BEIJING • China produces some of the world's most spectacular infrastructure and has sent astronauts into space, but there has been one technological feat that has eluded it so far: the ability to produce a decent ballpoint pen using locally made materials and components.
That hurdle appears to now have been surpassed after five years of trial and error, with Taiyuan Iron and Steel - one of China's biggest stainless steel-makers - finally working out the appropriate mix of alloys for high-performance stainless steel and to extrude it into a wire feedstock just 2.3mm-thick, reported the South China Morning Post.
The failure to produce a quality ballpoint pen has been a symbol of the "big but not strong" manufacturing sector in China.
Chinese Premier Li Keqiang had lamented the situation, stating that it reflected badly on Chinese manufacturing in general, according to state media.
The country makes and exports about 38 billion ballpoint pens a year. But, despite the size of the market, it was forced to import large quantities of stainless steel and advanced equipment from Japan and Switzerland for making the pen tips, according to Mr Xu Jundao, an executive from Beifa, the largest writing instrument manufacturing centre in Asia. "The tips of ballpoint pens require very high-grade stainless steel and precision machining," Mr Xu said in a programme that aired this week on Shanxi Satellite Television.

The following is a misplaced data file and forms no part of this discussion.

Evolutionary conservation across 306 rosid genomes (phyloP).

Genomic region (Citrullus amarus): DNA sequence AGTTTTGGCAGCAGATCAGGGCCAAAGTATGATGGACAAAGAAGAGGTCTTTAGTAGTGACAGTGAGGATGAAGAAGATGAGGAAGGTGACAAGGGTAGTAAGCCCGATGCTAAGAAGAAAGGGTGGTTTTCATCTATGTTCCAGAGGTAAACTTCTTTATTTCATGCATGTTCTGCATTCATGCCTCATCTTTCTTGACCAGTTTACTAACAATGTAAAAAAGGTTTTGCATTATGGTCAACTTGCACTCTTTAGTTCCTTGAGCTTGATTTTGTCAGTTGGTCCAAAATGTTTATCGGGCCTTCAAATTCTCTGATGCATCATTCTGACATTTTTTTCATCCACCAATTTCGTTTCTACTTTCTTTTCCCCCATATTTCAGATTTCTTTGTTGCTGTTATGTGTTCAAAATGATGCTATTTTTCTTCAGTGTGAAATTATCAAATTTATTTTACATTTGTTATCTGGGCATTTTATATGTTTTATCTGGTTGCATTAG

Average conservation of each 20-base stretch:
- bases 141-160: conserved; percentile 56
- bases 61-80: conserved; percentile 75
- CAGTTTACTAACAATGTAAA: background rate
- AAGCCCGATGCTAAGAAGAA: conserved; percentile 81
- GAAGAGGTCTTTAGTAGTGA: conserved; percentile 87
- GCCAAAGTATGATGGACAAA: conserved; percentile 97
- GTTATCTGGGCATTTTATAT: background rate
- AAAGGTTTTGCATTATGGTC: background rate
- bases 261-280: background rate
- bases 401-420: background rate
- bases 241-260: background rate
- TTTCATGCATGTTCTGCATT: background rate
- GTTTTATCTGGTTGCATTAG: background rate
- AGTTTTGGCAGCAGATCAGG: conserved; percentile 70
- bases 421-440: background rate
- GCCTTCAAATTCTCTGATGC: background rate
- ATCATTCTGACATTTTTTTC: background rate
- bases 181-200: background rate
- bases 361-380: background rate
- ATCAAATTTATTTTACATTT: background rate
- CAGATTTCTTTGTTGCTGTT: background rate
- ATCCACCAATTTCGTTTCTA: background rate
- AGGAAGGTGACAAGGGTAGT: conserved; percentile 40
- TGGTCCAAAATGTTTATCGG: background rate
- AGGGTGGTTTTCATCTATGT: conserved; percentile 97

Minister for Science and Technology Wan Gang said in 2011 that China's ballpoint pen-makers made a tiny profit of 10 US cents (14 Singapore cents) on a pen sold for US$2, with 90 per cent of ballpoint tips and 80 per cent of ink imported or made on imported machines, reported state news agency Xinhua.
China invested about 60 million yuan (S$12.5 million) between 2011 and 2014 to develop better writing materials and equipment for pens.